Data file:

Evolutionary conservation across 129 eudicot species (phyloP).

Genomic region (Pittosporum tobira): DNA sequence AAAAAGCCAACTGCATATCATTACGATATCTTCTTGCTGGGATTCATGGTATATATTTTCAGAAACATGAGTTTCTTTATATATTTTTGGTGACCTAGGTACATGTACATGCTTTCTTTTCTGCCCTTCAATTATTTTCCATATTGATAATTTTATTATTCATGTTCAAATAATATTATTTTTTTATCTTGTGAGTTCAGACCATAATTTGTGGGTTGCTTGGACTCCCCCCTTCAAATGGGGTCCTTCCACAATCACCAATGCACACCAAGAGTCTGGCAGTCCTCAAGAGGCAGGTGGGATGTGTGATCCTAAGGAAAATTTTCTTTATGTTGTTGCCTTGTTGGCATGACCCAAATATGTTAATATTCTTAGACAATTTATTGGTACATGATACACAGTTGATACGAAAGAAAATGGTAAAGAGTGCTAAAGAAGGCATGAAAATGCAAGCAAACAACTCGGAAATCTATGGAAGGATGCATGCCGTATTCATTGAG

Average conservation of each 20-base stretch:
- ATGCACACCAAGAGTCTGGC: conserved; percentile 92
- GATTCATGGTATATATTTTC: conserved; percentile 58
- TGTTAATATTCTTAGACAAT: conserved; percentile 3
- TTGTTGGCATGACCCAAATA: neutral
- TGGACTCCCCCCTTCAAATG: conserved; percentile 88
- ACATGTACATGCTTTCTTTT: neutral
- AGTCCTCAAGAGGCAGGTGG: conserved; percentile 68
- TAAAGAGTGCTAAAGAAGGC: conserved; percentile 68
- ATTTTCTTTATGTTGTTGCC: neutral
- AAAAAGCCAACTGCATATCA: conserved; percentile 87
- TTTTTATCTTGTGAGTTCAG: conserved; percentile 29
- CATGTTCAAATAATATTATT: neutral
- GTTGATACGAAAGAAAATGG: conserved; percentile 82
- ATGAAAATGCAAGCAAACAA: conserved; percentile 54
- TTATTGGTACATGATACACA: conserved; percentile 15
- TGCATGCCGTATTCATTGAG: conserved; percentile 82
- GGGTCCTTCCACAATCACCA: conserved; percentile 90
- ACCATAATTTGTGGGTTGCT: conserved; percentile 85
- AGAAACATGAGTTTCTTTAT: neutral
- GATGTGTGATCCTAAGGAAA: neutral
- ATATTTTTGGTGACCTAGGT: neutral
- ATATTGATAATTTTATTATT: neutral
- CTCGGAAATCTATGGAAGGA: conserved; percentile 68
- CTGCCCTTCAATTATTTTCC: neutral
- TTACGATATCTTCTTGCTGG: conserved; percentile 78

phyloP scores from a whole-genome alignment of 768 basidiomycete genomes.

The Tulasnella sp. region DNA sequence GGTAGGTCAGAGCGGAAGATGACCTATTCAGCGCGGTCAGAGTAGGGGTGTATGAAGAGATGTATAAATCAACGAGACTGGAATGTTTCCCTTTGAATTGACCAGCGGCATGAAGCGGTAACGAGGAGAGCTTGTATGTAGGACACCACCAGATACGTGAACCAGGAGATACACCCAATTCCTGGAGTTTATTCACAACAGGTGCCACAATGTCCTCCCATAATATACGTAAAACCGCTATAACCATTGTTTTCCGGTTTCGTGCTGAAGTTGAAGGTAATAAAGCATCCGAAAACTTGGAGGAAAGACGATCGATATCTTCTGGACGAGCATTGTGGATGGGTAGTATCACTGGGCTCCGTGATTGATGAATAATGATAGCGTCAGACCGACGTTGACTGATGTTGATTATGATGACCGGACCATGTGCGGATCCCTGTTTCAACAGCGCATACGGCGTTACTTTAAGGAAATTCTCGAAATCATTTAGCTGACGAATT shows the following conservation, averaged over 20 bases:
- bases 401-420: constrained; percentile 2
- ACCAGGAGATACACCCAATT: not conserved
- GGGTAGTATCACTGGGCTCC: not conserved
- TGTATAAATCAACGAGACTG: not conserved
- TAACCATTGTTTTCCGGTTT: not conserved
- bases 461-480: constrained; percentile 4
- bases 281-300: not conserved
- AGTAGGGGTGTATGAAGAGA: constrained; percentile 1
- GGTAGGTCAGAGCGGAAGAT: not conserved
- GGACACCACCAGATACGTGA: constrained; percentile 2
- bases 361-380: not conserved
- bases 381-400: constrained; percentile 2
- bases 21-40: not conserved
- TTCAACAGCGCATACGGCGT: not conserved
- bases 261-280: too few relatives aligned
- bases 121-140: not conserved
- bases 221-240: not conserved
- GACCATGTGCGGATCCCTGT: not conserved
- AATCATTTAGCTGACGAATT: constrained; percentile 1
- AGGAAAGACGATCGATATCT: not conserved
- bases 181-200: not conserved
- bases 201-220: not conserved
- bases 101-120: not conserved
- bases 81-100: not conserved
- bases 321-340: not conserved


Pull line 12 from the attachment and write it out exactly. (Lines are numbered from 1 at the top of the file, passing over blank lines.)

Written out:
- ATTTTCTTTATGTTGTTGCC: neutral